Friday, November 19, 2010

Concerns about Martha Woodroof's (and Your) Bottle of Water by Martha Dudley

Recently, during the WMRA fund raiser, Martha Woodroof mentioned that on her way to Lexington she bought a 20 ounce plastic bottle of water.

Well, there are two things I want Martha and everyone else to remember about plastic -- not just the plastic in those ubiquitous water bottles but plastic anything:

First: It never goes away but spends its eternal life in our landfills. In 2008 seventy percent of plastic water bottles went to those landfills. No one seems to be counting how many ended up clogging our waterways, floating in our oceans, and killing marine life.

And second: Plastic is made from the very same oil that spilled so disastrously in the Gulf of Mexico.

Going back to Martha’s bottle of water, it astonishes me that, despite our recent collective angst over that tragedy, many of us still buy so-called “disposable” plastic water bottles. The production of these bottles of water consumes an annual average of 17 million barrels of crude oil. Even if we recycled some of them – and that is not an energy free proposition – the whole point of “disposable” is not to have to bother with them -- much less search around for a recycling bin.

Why, I want to know, do we waste money on bottled water in the first place, when it’s not proven to be any better than that coming out of our taps? Wouldn’t it be cheaper and simpler to buy a nice metal bottle or a plastic one made without Bisphenol A and fill it from the faucet?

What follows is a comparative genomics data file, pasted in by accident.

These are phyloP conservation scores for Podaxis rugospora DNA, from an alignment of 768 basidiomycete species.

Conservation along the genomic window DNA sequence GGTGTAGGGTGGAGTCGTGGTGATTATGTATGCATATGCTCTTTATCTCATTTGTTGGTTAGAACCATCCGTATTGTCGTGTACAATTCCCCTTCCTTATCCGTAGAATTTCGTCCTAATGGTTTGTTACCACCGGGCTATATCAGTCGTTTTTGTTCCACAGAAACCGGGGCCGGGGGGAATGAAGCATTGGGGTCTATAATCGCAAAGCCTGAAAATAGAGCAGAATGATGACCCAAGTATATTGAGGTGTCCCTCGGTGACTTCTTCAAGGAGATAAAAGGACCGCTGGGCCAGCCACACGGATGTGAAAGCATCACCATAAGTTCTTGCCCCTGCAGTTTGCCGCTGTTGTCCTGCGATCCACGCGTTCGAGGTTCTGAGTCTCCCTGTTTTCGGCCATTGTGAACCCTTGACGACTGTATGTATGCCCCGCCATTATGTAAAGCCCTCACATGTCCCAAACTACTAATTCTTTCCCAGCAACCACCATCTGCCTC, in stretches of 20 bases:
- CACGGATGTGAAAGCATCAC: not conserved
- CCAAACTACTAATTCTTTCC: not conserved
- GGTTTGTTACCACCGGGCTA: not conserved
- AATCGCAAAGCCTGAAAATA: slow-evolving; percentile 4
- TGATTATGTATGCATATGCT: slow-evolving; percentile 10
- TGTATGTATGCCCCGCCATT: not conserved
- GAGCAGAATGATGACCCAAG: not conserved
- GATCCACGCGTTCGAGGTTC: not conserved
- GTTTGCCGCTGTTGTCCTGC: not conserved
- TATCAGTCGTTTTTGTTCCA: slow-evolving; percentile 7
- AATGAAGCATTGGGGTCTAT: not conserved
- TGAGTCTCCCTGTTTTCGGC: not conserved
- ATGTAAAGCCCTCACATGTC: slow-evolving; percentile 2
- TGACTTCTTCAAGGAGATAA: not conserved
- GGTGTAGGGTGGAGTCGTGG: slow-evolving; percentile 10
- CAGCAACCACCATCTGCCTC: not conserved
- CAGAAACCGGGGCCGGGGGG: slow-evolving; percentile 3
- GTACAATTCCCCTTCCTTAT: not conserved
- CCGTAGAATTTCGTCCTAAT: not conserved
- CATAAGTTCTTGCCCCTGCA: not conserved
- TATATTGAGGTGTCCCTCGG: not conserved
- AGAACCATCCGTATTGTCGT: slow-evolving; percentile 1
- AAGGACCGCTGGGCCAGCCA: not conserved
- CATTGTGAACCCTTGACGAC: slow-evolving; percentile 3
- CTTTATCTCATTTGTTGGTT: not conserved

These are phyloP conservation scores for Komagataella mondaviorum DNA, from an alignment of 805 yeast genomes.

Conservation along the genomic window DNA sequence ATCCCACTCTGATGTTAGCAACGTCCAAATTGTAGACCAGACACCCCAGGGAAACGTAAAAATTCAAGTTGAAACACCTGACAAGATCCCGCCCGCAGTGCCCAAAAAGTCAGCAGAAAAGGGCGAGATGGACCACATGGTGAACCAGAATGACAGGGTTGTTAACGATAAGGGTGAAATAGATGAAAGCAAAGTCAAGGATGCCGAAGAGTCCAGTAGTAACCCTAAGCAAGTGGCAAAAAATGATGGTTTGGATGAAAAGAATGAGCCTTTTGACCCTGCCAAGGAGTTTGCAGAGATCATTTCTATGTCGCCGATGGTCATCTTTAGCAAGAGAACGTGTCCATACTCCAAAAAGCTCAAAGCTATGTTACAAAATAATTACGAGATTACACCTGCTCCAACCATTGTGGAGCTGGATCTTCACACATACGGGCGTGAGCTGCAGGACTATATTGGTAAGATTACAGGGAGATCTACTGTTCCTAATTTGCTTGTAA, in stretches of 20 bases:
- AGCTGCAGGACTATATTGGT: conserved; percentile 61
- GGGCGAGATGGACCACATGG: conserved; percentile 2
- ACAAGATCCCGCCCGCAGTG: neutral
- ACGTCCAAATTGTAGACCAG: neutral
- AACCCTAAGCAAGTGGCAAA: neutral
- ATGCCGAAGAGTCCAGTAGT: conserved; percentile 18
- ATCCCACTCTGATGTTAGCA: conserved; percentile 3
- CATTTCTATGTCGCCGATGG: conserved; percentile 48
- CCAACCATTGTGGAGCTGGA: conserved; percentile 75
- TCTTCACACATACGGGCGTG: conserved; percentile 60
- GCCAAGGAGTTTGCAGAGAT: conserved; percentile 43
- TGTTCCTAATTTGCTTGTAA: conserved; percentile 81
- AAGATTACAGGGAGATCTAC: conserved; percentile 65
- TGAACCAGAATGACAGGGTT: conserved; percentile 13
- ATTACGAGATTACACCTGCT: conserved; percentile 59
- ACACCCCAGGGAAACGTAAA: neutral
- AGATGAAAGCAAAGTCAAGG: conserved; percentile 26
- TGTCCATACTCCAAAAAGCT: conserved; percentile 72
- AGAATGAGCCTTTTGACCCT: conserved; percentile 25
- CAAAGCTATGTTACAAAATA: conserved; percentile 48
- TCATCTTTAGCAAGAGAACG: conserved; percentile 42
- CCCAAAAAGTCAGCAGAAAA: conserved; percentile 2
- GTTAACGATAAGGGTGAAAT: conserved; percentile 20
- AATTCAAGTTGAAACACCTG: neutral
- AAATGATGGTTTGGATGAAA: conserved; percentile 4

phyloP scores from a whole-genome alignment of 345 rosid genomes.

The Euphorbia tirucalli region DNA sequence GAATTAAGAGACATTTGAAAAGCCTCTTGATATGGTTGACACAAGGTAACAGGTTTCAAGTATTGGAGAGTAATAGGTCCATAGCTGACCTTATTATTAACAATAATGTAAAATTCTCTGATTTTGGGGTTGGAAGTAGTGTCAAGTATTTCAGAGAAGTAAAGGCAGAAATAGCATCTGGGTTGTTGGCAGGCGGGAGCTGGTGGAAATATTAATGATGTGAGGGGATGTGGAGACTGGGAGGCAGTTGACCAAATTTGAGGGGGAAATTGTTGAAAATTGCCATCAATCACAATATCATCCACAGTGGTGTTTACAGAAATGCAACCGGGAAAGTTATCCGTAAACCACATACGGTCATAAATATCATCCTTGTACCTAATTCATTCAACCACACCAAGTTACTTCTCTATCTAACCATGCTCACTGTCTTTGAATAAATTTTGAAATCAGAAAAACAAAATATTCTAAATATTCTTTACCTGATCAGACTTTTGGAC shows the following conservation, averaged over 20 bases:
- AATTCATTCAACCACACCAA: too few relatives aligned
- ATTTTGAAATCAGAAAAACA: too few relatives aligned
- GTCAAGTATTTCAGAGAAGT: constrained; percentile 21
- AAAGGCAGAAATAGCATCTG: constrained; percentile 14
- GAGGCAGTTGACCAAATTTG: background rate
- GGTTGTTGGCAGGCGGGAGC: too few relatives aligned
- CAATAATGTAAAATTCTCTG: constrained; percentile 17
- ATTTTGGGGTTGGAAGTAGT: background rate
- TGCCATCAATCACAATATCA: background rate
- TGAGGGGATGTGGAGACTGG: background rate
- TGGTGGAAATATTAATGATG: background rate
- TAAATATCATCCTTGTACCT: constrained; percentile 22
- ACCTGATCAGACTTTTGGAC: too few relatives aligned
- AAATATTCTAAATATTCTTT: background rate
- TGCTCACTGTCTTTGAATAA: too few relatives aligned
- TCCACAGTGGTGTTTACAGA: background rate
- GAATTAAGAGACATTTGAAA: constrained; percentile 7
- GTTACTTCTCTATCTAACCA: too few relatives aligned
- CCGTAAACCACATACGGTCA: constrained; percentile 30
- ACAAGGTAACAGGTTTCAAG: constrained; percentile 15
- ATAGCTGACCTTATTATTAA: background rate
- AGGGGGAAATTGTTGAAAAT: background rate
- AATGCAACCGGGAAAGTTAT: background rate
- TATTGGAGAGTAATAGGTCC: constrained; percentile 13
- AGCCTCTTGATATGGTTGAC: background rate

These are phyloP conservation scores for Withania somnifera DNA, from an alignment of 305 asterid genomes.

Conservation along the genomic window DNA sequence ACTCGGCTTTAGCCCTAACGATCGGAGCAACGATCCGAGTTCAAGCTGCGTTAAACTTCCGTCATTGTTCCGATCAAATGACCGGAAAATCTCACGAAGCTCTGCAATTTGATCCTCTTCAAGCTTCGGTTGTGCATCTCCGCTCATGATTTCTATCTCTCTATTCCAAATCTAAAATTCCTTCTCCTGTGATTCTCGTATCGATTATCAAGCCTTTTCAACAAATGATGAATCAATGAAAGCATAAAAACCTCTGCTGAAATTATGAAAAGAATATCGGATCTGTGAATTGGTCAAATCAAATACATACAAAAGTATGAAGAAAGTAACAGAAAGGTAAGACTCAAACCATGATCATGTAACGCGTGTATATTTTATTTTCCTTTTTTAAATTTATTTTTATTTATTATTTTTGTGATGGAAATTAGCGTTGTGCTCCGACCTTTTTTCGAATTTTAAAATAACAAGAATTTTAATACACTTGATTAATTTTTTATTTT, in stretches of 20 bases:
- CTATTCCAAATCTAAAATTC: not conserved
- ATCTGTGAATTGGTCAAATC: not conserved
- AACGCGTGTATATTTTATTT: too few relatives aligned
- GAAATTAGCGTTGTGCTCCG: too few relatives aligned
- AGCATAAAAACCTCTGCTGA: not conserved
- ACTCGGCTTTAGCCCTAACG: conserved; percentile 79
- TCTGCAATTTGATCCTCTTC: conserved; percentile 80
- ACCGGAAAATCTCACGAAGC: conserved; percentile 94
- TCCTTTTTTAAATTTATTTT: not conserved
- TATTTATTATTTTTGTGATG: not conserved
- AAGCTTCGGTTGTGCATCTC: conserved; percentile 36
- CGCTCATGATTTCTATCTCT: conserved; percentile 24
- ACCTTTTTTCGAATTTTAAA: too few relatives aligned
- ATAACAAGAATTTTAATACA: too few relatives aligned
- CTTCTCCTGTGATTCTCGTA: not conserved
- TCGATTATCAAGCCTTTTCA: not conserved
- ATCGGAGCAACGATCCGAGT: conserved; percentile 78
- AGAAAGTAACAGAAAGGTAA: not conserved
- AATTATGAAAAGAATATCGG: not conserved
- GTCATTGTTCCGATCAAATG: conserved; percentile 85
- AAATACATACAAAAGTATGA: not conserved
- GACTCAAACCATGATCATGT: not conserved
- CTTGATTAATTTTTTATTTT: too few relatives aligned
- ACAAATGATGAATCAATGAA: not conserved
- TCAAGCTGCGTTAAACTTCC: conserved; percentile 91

If water quality is an issue, there is an assortment of filters to choose among --ranging in price from a few dollars to as much as you might want to spend. If buying water is essential, it can be delivered in large reusable glass jugs. If “being like everyone else” is the motivation, why not lead the fashion pack with a really snazzy reusable water bottle? They come in every color and size imaginable.

Martha Woodroof said that she bought the bottle of water for a dollar fifty. A dollar fifty for 20 ounces of water! Perhaps she was making the point that there are many odds and ends expenses involved in running a radio station. Or that we lavish money on things we value. In either case, a little math proves interesting: if you buy that bottle of water every day for a year, you will spend $547.50. Given the size of Martha’s bottle, about nine dollars a gallon for water.

So – let’s each of us buy a really flashy water bottle and fill it ourselves everyday. We’d be going a long way toward helping our poor beleaguered planet. And we would have over five hundred dollars to contribute to a favorite charity. Perhaps even to our favorite radio station.

                -- Martha Dudley lives in Staunton

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